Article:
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Jan 8 - Today marks the end our formal SIPP trip. Bernard is heading to Tel Aviv and home tomorrow, and Tara and I are staying on for two more days to lean more about Ramat HaNegev for a new sister-city initiative. Fortunately, today had much less drama than yesterday.

We spent last night in Sde Boker and met Noa Avner of the Arava and Dead Sea Environmental Center. She took us first to a location where we saw some petroglyphs while she explained the culture of the ancient nabateans, and compared them to current-day Bedouin. We then went to visit a nearby unrecognized Bedouin villiage, where we heard various proposals that would attempt to integrate the community into the larger society, and alternatives associated with early childhood education.

We then went to Mitzpe Ramon to view the Makhtesh - a very large crater caused by erosion. Hard to know what the SIPP angle was to that stop, other than we cannot be in the area without stopping at the crater.

In the end, throughout this trip, we covered a lot of ground and have a lot to think about. There are many exciting possibilities and we will need to filter and sort through it all over the coming weeks. One surprising outcome is that SIPP is now a named partner in a US State Dept grant proposal. I am looking forward to see how this all works out.
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Jan 6 - Met Yo'av (getsolarbox.com) to learn about his new company that creates inexpensive portable solar energy systems. He, with a partner in Gaza, started shipping units to Gaza last week.

Jan 7 - Tara joined us last night, and we had a whirlwind and adventurous day today. A municipal strike in Jerusalem, meant that garbage was piled up everywhere. Not a pretty site. When we went to leave this morning for the West Bank and the Negev, our car was blocked by someone else's vehicle. We had the hotel call the police, and were able to manage to "escape" after about a half hour.

At Idna (West Bank) we met Akram and explored the new environmental education center. The center focuses on all manner of recycling, including electronic waste. There is a real opportunity to make an impact in the community.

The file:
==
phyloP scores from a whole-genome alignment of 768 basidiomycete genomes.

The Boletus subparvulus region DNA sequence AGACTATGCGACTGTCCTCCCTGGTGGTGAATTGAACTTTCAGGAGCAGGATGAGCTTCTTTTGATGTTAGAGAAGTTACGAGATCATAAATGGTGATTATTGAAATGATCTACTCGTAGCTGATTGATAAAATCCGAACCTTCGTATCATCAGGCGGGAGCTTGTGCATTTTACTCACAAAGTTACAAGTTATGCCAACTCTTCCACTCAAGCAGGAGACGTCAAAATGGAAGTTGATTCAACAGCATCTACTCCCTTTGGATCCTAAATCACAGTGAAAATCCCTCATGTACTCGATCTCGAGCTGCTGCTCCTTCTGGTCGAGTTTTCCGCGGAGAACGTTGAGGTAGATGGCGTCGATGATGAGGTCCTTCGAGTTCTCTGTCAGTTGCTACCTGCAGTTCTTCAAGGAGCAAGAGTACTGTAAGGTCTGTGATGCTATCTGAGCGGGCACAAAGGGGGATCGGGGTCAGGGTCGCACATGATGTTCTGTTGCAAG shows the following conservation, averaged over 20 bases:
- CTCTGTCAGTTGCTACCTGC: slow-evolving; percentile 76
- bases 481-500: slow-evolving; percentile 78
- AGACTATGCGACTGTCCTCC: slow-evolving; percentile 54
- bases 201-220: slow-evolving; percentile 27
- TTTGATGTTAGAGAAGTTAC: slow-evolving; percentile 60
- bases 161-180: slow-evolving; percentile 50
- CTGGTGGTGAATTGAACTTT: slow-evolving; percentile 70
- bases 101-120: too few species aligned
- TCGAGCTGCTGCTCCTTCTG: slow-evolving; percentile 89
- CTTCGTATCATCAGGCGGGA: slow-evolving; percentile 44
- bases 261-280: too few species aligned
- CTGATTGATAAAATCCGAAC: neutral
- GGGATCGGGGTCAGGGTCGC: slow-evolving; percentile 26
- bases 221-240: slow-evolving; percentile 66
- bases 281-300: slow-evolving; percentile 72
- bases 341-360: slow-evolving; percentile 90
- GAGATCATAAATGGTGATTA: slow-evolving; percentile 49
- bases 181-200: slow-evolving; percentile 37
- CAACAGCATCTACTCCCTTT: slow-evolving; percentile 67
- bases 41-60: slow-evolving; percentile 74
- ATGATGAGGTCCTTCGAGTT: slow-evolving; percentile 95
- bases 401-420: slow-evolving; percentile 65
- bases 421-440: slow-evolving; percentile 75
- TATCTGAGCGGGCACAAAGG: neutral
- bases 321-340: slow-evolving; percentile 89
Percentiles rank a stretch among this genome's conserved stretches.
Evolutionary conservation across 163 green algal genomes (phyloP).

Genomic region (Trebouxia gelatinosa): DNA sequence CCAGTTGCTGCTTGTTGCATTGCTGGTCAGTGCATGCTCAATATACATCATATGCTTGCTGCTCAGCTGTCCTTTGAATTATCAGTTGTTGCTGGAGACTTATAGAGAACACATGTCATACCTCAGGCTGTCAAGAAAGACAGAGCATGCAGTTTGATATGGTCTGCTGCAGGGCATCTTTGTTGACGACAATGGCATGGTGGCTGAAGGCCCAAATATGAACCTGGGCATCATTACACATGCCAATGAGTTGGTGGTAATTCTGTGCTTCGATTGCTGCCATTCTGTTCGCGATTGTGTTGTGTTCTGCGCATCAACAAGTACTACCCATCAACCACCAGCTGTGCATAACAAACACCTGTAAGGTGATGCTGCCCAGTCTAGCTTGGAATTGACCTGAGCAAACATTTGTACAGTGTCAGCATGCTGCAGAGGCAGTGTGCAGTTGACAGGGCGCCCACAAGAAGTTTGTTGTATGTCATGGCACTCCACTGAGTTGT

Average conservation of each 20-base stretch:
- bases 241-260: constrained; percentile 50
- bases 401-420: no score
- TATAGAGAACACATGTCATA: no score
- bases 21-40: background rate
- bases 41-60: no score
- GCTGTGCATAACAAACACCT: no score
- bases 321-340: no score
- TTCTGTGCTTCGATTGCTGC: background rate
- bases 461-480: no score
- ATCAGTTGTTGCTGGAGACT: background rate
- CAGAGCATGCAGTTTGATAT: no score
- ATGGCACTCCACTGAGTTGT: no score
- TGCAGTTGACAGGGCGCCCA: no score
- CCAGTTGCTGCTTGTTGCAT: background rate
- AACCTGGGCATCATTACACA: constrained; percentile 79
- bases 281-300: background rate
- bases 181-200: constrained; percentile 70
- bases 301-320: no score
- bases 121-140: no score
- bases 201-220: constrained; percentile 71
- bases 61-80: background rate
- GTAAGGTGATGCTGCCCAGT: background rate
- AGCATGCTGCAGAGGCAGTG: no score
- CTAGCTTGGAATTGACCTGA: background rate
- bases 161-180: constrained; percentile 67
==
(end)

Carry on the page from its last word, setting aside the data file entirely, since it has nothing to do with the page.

After Idna, we went to Wadi Attir in the Negev. At the entrance, our vehicle got trapped in mud and we got quite messy trying to move it. We finally freed it with the assistance of a front-load operator who was doing work on the road. After touring Wadi Attir, we met Ariel from AJEEC-NISPED and discussed their numerous projects, including SIPP's partnership in a grant proposal that should be going out this evening.
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Jan 5 - Before leaving Jerusalem for Nazareth and Haifa, we met two other incredible people: Elie Pritz, author of the Paxology curriculum which teaches history through "peace heroes", and Dr. Vered Blass, professor at Tel Aviv Univ and director of Engineers Without Borders - Israel. Dr. Blass is also an expert on electronic waste. Ms. Pritz will be doing a TED Talk next month on Paxology.

In Haifa, we met with Lillian Daniel, an Israeli-Arab environmental educator in the process of obtaining her PhD, and Ibrahim Etheiga, Director of the Masar Institute for Education in Nazareth. With Lillian, we discussed the possibility of partner with her on two grant proposals to create a hands-on STEM-oriented environmental curriculum for the Masar Alternative School that would include composting, recycling, and wastewater treatment. With Dr. Etheiga, we discussed the appropriateness of creating a school pairing project between the Marsar Alternative School, an Israeli school, and an American school.